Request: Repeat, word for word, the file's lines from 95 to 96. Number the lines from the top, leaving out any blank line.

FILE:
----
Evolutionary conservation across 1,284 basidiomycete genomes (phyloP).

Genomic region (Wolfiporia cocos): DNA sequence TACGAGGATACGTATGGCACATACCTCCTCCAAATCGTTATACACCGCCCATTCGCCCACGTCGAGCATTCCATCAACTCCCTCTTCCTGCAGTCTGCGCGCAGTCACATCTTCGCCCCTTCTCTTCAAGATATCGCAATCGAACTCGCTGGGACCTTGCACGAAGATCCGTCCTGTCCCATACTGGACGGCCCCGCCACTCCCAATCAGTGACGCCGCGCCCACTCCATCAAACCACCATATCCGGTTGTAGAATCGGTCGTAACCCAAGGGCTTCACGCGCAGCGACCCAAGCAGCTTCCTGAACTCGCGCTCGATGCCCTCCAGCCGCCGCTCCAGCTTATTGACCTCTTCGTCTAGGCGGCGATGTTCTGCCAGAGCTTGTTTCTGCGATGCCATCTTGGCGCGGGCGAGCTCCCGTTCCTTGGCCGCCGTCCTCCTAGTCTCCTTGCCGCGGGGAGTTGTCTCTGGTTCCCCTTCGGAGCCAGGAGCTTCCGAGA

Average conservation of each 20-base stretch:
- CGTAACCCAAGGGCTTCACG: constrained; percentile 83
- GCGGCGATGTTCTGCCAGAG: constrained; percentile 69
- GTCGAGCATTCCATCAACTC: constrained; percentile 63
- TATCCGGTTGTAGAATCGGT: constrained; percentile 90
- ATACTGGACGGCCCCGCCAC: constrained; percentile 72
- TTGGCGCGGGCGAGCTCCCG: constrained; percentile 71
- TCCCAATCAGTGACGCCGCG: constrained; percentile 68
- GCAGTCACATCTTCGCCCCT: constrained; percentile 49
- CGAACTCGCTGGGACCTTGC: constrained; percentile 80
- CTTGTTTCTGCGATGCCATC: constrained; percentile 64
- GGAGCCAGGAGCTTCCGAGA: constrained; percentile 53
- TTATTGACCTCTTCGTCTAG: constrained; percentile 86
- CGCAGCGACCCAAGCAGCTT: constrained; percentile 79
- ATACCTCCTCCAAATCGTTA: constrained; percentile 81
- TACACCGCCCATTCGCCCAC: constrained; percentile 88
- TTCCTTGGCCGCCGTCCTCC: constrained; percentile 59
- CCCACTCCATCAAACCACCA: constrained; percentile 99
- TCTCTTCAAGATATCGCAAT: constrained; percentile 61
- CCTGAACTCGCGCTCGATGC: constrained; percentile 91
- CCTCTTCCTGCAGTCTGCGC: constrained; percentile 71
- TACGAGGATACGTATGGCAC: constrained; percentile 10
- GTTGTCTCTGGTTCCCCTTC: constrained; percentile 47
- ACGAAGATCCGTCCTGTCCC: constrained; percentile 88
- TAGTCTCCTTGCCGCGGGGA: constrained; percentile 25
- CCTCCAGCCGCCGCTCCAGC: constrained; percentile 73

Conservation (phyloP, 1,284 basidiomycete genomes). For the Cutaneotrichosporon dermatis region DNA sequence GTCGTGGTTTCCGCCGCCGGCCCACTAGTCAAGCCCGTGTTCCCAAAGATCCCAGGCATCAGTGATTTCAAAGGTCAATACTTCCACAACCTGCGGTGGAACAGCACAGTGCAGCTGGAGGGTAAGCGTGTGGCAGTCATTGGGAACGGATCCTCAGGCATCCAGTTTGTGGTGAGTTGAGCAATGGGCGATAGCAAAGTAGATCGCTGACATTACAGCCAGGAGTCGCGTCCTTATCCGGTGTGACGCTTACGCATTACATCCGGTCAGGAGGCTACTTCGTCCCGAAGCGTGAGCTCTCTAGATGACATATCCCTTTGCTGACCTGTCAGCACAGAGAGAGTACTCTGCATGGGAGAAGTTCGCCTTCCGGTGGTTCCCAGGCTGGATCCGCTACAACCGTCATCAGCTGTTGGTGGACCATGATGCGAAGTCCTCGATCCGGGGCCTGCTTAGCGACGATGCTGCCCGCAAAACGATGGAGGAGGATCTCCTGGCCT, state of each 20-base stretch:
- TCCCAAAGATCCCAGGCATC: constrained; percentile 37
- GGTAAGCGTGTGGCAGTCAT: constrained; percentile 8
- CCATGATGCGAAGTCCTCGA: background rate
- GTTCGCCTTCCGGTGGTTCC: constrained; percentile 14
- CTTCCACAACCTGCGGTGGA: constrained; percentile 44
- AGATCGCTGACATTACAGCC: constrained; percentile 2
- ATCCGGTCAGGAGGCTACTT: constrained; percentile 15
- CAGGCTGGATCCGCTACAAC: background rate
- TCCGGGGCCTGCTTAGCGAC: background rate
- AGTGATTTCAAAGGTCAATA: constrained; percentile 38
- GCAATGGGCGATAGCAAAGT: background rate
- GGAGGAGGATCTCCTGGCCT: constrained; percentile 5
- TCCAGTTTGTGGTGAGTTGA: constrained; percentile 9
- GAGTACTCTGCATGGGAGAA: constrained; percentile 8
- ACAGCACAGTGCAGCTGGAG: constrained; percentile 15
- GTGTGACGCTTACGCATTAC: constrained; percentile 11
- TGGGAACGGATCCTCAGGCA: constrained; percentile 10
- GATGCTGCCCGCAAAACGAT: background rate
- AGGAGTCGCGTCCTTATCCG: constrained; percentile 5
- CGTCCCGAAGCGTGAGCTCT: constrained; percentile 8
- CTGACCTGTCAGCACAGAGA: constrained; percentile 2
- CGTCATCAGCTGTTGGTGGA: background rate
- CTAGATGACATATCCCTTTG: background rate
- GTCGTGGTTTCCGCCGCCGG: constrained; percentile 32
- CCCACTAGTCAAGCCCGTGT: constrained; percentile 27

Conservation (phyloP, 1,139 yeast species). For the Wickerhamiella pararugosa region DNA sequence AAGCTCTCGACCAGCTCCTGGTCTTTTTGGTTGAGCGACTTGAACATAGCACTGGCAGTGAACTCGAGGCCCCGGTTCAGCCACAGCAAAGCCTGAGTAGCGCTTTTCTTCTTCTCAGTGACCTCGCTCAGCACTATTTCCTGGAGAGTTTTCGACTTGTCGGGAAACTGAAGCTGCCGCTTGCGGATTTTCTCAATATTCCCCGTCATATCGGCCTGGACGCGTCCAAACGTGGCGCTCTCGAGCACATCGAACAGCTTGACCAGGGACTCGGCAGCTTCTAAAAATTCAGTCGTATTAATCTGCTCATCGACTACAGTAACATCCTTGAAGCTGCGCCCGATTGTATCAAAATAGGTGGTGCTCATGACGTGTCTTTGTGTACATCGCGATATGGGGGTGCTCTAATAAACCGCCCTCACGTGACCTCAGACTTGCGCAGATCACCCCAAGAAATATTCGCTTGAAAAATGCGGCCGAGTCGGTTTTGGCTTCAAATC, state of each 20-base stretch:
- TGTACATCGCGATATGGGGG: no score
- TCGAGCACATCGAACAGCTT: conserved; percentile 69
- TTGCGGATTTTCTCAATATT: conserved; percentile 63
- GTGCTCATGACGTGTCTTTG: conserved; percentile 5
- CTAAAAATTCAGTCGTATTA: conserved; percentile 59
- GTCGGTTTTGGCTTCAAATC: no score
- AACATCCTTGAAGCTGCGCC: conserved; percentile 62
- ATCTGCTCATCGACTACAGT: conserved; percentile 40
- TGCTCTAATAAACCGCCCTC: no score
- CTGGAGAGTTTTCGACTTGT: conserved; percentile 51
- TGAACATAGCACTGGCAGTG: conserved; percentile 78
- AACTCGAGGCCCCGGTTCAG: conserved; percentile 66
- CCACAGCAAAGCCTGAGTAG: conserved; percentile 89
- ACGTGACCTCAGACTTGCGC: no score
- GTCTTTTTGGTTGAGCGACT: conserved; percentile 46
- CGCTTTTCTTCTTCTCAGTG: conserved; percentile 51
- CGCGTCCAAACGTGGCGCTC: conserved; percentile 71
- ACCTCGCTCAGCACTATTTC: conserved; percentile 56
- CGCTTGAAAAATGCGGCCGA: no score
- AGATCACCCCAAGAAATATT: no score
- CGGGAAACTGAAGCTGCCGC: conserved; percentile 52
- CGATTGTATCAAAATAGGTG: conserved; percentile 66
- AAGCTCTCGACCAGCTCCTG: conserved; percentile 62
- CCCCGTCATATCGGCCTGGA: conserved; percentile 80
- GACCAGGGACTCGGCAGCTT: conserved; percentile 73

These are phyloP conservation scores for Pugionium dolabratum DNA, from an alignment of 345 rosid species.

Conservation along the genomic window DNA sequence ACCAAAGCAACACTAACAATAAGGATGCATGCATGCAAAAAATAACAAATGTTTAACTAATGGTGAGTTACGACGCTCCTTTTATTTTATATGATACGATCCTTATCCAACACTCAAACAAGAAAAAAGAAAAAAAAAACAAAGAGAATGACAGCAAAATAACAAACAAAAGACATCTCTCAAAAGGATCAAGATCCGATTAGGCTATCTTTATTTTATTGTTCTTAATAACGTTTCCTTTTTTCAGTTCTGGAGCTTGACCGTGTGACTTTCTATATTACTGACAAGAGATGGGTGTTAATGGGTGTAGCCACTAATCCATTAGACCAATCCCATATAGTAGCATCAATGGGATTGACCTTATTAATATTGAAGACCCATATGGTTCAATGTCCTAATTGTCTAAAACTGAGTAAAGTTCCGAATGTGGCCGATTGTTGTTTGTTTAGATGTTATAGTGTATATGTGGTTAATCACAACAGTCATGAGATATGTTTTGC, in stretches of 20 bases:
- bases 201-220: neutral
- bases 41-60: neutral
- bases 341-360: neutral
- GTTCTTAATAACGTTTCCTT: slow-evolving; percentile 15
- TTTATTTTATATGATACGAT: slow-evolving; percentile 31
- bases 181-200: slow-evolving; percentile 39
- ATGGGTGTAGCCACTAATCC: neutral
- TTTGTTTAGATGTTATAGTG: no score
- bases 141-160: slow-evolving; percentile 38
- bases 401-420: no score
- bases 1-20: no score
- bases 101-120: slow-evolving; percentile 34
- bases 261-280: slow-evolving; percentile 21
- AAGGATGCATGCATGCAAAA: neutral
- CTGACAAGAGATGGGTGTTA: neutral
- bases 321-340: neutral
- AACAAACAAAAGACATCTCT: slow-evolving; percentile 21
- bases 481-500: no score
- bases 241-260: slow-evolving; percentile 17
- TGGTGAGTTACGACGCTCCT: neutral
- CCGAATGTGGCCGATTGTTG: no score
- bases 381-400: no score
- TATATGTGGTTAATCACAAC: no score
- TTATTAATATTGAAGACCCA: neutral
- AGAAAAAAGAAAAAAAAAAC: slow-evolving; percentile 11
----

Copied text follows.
- bases 261-280: slow-evolving; percentile 21
- AAGGATGCATGCATGCAAAA: neutral